Did y'all see either or both of these articles? The first, by Michael Wolff, is from the current issue of New York Magazine and is about aging and dying in the modern age of the American medical complex. What rights or lack of do we have, both the sick and infirm and the families of those individuals? How do medical interventions prolong life and nudge death away yet leave many suspended in a netherworld which surely can't be considered living.
The second, by Samantha Shapiro, is in today's NYTimes Magazine and, like Wolff's article, focuses on American medicine though through the lens of childbirth. She asks similar questions regarding agency and decision-making: why are women in the U.S. urged towards medicalized births that often make them feel as a simple vehicle of biology rather than an empowered being able to grow and give birth to new life?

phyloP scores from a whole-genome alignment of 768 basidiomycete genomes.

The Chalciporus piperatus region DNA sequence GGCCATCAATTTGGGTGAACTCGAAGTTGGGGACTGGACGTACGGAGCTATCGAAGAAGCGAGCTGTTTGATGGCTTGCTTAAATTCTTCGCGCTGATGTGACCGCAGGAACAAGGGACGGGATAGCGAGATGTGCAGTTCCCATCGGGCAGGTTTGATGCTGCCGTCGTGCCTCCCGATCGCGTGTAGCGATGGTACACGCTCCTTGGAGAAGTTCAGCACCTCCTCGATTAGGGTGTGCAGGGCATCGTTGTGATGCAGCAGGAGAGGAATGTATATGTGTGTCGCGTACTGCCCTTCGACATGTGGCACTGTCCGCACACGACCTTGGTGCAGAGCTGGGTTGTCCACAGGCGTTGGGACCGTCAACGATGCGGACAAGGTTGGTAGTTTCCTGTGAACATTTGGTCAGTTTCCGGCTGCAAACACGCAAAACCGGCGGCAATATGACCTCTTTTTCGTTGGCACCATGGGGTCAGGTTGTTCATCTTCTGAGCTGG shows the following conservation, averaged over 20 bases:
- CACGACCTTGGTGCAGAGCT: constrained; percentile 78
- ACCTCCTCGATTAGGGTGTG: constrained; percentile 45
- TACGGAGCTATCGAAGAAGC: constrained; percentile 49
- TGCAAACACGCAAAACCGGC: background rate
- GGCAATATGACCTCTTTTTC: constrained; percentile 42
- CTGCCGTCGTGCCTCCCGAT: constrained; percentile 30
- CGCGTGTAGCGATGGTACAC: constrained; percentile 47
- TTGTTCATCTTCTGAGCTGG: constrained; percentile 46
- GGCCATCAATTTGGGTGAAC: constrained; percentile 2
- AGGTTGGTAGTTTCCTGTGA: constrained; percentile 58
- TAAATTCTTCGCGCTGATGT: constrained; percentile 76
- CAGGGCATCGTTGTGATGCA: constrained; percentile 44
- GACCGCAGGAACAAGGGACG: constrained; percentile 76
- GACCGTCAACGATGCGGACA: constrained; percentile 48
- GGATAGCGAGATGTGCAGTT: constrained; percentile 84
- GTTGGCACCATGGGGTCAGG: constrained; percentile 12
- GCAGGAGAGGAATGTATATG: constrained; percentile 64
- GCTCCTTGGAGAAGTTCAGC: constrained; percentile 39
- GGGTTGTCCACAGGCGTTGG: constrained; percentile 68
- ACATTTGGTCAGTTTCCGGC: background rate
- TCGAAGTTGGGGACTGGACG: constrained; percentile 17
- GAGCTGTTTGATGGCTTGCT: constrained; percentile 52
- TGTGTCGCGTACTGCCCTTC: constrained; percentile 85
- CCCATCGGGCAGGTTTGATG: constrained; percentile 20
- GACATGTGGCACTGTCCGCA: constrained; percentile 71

Both are excellent reads on the control/loss of control, safety and security and the very lack thereof that Americans in our medical system, albeit at opposite ends of the life cycle, face. ````````````` We've had watermelon mania over here this morning. My mom loves pickled watermelon rind so I made about 10 cups for her and they're pickling now. I'll can them tonight. With the excess of remaining flesh, I made watermelon-lime-mint lassis (yogurt-fruit drink). Delish, and I will post this incredibly simple recipe for you.